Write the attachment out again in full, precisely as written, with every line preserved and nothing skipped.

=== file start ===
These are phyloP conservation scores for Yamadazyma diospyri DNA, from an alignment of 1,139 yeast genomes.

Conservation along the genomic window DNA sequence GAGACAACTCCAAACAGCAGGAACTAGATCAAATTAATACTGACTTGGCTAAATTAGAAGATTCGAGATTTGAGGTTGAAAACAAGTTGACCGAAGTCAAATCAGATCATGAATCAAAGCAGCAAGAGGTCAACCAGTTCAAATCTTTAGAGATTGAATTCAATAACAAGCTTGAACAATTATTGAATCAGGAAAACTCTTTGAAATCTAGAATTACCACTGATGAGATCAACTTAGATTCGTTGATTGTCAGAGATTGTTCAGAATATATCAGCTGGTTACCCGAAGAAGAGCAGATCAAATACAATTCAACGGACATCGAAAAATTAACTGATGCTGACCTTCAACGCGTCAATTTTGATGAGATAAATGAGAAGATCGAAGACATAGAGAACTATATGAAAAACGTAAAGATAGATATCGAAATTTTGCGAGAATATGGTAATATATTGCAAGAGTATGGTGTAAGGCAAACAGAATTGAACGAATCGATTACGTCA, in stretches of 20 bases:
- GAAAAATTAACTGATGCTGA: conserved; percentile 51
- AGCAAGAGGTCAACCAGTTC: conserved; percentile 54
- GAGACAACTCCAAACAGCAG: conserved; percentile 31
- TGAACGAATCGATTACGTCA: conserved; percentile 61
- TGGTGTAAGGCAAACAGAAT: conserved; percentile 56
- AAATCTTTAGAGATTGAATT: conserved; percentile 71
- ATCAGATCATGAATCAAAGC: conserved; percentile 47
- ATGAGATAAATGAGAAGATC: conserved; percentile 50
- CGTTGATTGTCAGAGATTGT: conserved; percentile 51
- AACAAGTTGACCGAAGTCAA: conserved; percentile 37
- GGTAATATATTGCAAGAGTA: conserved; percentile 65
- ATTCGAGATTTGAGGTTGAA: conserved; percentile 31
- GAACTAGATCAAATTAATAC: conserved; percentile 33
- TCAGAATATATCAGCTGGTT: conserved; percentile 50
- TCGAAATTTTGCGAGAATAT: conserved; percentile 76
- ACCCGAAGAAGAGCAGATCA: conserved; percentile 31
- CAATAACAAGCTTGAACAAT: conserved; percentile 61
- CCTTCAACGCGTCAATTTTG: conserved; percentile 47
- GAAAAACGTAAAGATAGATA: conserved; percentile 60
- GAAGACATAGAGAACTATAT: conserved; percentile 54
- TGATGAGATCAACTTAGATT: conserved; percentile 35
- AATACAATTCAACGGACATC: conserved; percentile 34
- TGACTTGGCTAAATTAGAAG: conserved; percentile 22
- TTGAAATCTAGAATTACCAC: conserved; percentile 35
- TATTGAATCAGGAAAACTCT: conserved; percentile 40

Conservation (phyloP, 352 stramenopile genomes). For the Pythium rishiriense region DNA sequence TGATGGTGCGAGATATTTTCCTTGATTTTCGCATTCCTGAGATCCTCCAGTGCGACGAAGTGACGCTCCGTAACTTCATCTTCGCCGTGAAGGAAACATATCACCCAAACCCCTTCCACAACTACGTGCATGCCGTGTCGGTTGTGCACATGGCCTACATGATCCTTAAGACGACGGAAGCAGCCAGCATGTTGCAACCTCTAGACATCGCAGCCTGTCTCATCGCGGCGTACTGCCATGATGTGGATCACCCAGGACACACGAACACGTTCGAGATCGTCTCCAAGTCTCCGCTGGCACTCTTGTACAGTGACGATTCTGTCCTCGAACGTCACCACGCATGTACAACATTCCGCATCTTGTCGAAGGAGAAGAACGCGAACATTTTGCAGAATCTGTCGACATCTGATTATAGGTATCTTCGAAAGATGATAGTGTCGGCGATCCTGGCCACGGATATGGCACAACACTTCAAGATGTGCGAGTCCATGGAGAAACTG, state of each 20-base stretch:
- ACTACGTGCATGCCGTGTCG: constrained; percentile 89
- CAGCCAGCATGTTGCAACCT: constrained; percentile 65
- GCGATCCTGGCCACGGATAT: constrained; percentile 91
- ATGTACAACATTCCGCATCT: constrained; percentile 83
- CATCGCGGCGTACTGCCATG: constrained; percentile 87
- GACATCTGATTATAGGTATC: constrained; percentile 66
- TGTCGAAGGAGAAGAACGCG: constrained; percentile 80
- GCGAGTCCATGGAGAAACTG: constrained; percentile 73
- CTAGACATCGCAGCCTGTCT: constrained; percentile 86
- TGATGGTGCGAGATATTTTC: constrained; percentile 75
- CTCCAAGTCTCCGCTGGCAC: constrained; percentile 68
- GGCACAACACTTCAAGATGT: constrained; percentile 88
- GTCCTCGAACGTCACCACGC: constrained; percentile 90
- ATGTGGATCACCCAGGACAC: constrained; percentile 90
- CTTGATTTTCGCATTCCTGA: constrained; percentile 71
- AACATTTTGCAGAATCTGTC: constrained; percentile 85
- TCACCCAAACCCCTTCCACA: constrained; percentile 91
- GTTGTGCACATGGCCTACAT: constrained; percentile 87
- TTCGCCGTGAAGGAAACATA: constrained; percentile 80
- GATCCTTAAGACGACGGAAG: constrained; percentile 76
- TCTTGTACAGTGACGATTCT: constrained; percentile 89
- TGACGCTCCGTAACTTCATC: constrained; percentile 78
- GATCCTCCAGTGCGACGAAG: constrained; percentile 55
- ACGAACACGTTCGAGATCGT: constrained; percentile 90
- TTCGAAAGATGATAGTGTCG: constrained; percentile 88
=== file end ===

These are phyloP conservation scores for Yamadazyma diospyri DNA, from an alignment of 1,139 yeast genomes.

Conservation along the genomic window DNA sequence GAGACAACTCCAAACAGCAGGAACTAGATCAAATTAATACTGACTTGGCTAAATTAGAAGATTCGAGATTTGAGGTTGAAAACAAGTTGACCGAAGTCAAATCAGATCATGAATCAAAGCAGCAAGAGGTCAACCAGTTCAAATCTTTAGAGATTGAATTCAATAACAAGCTTGAACAATTATTGAATCAGGAAAACTCTTTGAAATCTAGAATTACCACTGATGAGATCAACTTAGATTCGTTGATTGTCAGAGATTGTTCAGAATATATCAGCTGGTTACCCGAAGAAGAGCAGATCAAATACAATTCAACGGACATCGAAAAATTAACTGATGCTGACCTTCAACGCGTCAATTTTGATGAGATAAATGAGAAGATCGAAGACATAGAGAACTATATGAAAAACGTAAAGATAGATATCGAAATTTTGCGAGAATATGGTAATATATTGCAAGAGTATGGTGTAAGGCAAACAGAATTGAACGAATCGATTACGTCA, in stretches of 20 bases:
- GAAAAATTAACTGATGCTGA: conserved; percentile 51
- AGCAAGAGGTCAACCAGTTC: conserved; percentile 54
- GAGACAACTCCAAACAGCAG: conserved; percentile 31
- TGAACGAATCGATTACGTCA: conserved; percentile 61
- TGGTGTAAGGCAAACAGAAT: conserved; percentile 56
- AAATCTTTAGAGATTGAATT: conserved; percentile 71
- ATCAGATCATGAATCAAAGC: conserved; percentile 47
- ATGAGATAAATGAGAAGATC: conserved; percentile 50
- CGTTGATTGTCAGAGATTGT: conserved; percentile 51
- AACAAGTTGACCGAAGTCAA: conserved; percentile 37
- GGTAATATATTGCAAGAGTA: conserved; percentile 65
- ATTCGAGATTTGAGGTTGAA: conserved; percentile 31
- GAACTAGATCAAATTAATAC: conserved; percentile 33
- TCAGAATATATCAGCTGGTT: conserved; percentile 50
- TCGAAATTTTGCGAGAATAT: conserved; percentile 76
- ACCCGAAGAAGAGCAGATCA: conserved; percentile 31
- CAATAACAAGCTTGAACAAT: conserved; percentile 61
- CCTTCAACGCGTCAATTTTG: conserved; percentile 47
- GAAAAACGTAAAGATAGATA: conserved; percentile 60
- GAAGACATAGAGAACTATAT: conserved; percentile 54
- TGATGAGATCAACTTAGATT: conserved; percentile 35
- AATACAATTCAACGGACATC: conserved; percentile 34
- TGACTTGGCTAAATTAGAAG: conserved; percentile 22
- TTGAAATCTAGAATTACCAC: conserved; percentile 35
- TATTGAATCAGGAAAACTCT: conserved; percentile 40

Conservation (phyloP, 352 stramenopile genomes). For the Pythium rishiriense region DNA sequence TGATGGTGCGAGATATTTTCCTTGATTTTCGCATTCCTGAGATCCTCCAGTGCGACGAAGTGACGCTCCGTAACTTCATCTTCGCCGTGAAGGAAACATATCACCCAAACCCCTTCCACAACTACGTGCATGCCGTGTCGGTTGTGCACATGGCCTACATGATCCTTAAGACGACGGAAGCAGCCAGCATGTTGCAACCTCTAGACATCGCAGCCTGTCTCATCGCGGCGTACTGCCATGATGTGGATCACCCAGGACACACGAACACGTTCGAGATCGTCTCCAAGTCTCCGCTGGCACTCTTGTACAGTGACGATTCTGTCCTCGAACGTCACCACGCATGTACAACATTCCGCATCTTGTCGAAGGAGAAGAACGCGAACATTTTGCAGAATCTGTCGACATCTGATTATAGGTATCTTCGAAAGATGATAGTGTCGGCGATCCTGGCCACGGATATGGCACAACACTTCAAGATGTGCGAGTCCATGGAGAAACTG, state of each 20-base stretch:
- ACTACGTGCATGCCGTGTCG: constrained; percentile 89
- CAGCCAGCATGTTGCAACCT: constrained; percentile 65
- GCGATCCTGGCCACGGATAT: constrained; percentile 91
- ATGTACAACATTCCGCATCT: constrained; percentile 83
- CATCGCGGCGTACTGCCATG: constrained; percentile 87
- GACATCTGATTATAGGTATC: constrained; percentile 66
- TGTCGAAGGAGAAGAACGCG: constrained; percentile 80
- GCGAGTCCATGGAGAAACTG: constrained; percentile 73
- CTAGACATCGCAGCCTGTCT: constrained; percentile 86
- TGATGGTGCGAGATATTTTC: constrained; percentile 75
- CTCCAAGTCTCCGCTGGCAC: constrained; percentile 68
- GGCACAACACTTCAAGATGT: constrained; percentile 88
- GTCCTCGAACGTCACCACGC: constrained; percentile 90
- ATGTGGATCACCCAGGACAC: constrained; percentile 90
- CTTGATTTTCGCATTCCTGA: constrained; percentile 71
- AACATTTTGCAGAATCTGTC: constrained; percentile 85
- TCACCCAAACCCCTTCCACA: constrained; percentile 91
- GTTGTGCACATGGCCTACAT: constrained; percentile 87
- TTCGCCGTGAAGGAAACATA: constrained; percentile 80
- GATCCTTAAGACGACGGAAG: constrained; percentile 76
- TCTTGTACAGTGACGATTCT: constrained; percentile 89
- TGACGCTCCGTAACTTCATC: constrained; percentile 78
- GATCCTCCAGTGCGACGAAG: constrained; percentile 55
- ACGAACACGTTCGAGATCGT: constrained; percentile 90
- TTCGAAAGATGATAGTGTCG: constrained; percentile 88